Targets of anti-Semitism abuse are told they’re hysterical, traitors, Zionists and Goebbels’ heirs. Jews in Labour are once again the canary in the mine, first targets of a growing UK hostility towards difference
Alona Ferber is a writer and editor based in London. Twitter: @paperdispatch
Opinion Mix Together anti-Semitism and Misogyny. For Jewish Women in Public Life, the Results Are Terrifying
A new study shows Jewish women in public life are magnets for doubled down hate from far left and right. We must ensure their protection from fear and intimidation – and to free all women from the threat of violence
Hundreds of pro- and anti-Corbyn protesters exchange verbal blows as Jewish groups demonstrate against Labour's anti-Semitism problem
The key lesson of the fight against violent Islamism must be applied to Jewish radicals too: Insider religious and right-wing Jewish voices are key to dissuading their descent into violence.
A Jerusalem conference offers hands-on training on how to prevent with taboo subjects like sexual abuse and violence at home. 'Yeshiva didn’t prepare us for this,' Rabbi Avrohom Union says.
Suad Amiry tells the stories – laced with farce, irony and sometimes oversimplification – of Palestinians revisiting homes they left in the nascent Jewish state.
Israel's 47 Christian schools claim they're getting a fraction of the funds that similar ultra-orthodox Jewish schools get and say they won't open their doors until this changes.
Warner Bros introduced talkies and brought the world classics from Casablanca to Loony Tunes, but Jack Warner's own family wasn't smiling.
This Day in Jewish History, 1869 The Man Who Wrote Bambi and Didn't Make a Dime From the Movie Was Born
Bambi learned of life's perils, observed the judge; pity Salten didn't know of the danger lurking in copyright protection.
But the world went wild over the Russian-born philosopher’s paean to selfishness; 70 years later Atlas Shrugged is still selling strong.
Hotelier Leona Helmsley earned herself a name for tyrannizing her employees, but she was also an active philanthropist, and made her dog very rich.
Anti-Semitism was rearing its head in Europe again and the Jews needed to flee. But where could they go? The British had a suggestion.
Hungarian-born Ephraim Kishon would have an ambivalent relationship with Israel but become one of its most beloved satirists.
Ten years on, Haaretz publishes dramatic scenes of Israel's unilateral disengagement from the Gaza Strip and four northern West Bank settlements.
Back in the 1960s, German-born filmmaker Helga Keller and American jazz musician Mel Keller adopted the five-year-old Liora, and hid her Moroccan roots. Helga captured the intimate ups and downs of the adoption in a memoir that was never completed.
Most people who get inked do so to express their unique style, but in Israel, some tattoos have, well, made their mark on the locals.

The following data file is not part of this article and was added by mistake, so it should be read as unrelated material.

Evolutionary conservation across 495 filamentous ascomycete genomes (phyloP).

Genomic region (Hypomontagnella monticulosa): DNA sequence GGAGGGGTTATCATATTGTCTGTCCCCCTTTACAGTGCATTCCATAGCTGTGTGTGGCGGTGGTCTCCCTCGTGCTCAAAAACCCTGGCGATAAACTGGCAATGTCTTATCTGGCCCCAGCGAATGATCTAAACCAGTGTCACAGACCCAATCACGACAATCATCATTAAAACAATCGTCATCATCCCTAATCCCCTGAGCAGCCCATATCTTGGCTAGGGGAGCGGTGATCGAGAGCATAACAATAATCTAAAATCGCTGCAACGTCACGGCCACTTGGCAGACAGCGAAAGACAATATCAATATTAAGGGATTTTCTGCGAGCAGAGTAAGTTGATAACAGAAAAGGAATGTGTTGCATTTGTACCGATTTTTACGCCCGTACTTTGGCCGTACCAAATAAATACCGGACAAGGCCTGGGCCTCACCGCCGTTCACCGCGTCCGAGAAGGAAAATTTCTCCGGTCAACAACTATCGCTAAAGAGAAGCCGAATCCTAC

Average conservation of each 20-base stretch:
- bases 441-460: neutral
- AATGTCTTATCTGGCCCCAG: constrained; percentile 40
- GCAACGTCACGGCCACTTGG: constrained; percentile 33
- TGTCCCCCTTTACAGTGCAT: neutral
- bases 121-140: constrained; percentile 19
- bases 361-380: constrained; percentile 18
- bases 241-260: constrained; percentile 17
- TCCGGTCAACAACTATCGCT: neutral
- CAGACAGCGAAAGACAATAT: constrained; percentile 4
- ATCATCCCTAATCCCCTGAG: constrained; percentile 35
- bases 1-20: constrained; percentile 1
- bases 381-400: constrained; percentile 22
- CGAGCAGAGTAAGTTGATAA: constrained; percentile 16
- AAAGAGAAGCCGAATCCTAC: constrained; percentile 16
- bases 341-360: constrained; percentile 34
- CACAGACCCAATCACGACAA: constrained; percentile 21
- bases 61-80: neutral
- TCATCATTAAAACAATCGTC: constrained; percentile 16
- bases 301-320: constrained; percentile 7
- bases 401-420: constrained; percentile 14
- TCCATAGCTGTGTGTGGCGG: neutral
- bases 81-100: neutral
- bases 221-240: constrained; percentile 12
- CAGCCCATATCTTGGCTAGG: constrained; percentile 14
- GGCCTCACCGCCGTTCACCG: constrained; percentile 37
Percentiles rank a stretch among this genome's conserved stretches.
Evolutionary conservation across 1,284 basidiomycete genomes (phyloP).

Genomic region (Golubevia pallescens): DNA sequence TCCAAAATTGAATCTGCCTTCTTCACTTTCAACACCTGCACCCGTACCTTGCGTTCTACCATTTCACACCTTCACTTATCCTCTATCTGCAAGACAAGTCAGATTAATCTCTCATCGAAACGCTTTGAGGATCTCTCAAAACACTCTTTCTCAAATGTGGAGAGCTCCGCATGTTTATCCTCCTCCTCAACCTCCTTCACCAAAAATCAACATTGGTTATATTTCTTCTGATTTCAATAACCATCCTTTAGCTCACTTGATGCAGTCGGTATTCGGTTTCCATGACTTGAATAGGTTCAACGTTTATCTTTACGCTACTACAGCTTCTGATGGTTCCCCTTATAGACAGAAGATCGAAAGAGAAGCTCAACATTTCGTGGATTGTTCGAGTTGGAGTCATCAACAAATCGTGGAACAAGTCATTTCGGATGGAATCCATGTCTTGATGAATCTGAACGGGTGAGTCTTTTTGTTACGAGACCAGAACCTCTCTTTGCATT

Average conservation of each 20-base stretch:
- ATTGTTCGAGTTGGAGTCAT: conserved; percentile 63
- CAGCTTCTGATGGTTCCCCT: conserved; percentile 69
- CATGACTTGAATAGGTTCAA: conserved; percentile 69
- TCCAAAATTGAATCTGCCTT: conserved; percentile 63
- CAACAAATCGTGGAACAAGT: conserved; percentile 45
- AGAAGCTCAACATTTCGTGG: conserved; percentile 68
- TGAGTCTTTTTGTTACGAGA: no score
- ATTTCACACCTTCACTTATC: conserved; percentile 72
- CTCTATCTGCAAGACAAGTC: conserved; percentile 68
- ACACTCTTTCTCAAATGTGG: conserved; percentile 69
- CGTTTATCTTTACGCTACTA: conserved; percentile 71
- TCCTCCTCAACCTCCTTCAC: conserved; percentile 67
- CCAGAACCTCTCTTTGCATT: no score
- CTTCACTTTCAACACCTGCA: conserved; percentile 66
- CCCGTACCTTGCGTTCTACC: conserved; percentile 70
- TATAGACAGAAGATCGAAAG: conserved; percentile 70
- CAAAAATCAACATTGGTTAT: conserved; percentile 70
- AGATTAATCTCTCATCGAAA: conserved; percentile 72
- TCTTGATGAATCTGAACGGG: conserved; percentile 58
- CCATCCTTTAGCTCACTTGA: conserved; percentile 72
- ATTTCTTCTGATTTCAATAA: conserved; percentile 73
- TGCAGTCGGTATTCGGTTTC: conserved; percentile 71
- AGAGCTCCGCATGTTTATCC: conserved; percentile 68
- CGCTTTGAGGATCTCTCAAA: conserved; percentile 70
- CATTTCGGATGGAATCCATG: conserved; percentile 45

Internationally acclaimed photographer Wendy Ewald handed digital cameras out to a diverse group of Israelis and Palestinians, telling them: Document your lives. The resulting images are intimate and unique, yet also universal.
Israel and Germany mark the jubilee of diplomatic ties this week. Haaretz examines this unlikely relationship and asks whether it will last another 50 years.
Statehood was declared amid unrest and threats of invasion from neighboring Arab states. Haaretz’s archives describe jubilation mixed with fear for the future.
News anchor dismisses the notion that her role in government ceremony means she condones election race-baiting by Netanyahu.
A resurgent desire to defend the Jewish state, along with improved support for recruits from abroad, have boosted the number serving over the past two years.
In his page-turner of a memoir, former Skverer Hasid Shulem Deen traces his years-long journey away from faith and family.
For seven days, kosher hotels must stay completely free of the chametz, or leaven, that Judaism prohibits on the holiday. How do they do it?
Faulty electrics and appliances can cause fires, not just Sabbath hot plates, one of which likely ignited the Brooklyn blaze that killed seven last weekend.
Residents of the Arab-Jewish city point to the creation of the new and unified Joint List alliance as one reason for going to the polling station – even for the very first time.
Over 5.8 million citizens are eligible to cast a ballot in over 10,300 polling stations in the country and the West Bank, at a cost 241.7 million shekels. The numbers tell all.
From Chaim Herzog to Abba Eban and Oliver Sacks, Labor leader Isaac Herzog's family is often called the closest thing Israel has to Camelot. How many of these names do you recognize?
Amid vote on boycott, Pro-Israel School of Oriental and African Studies students talk of hostile environment.
Think relations between Washington and Jerusalem are bad now? They are, but they've been in crisis before, too.
Accusations of embezzlement, illegal monitoring of opponents, meddling in U.S. politics, flawed primaries, mutual mudslinging and underhand recordings join the ever-growing list.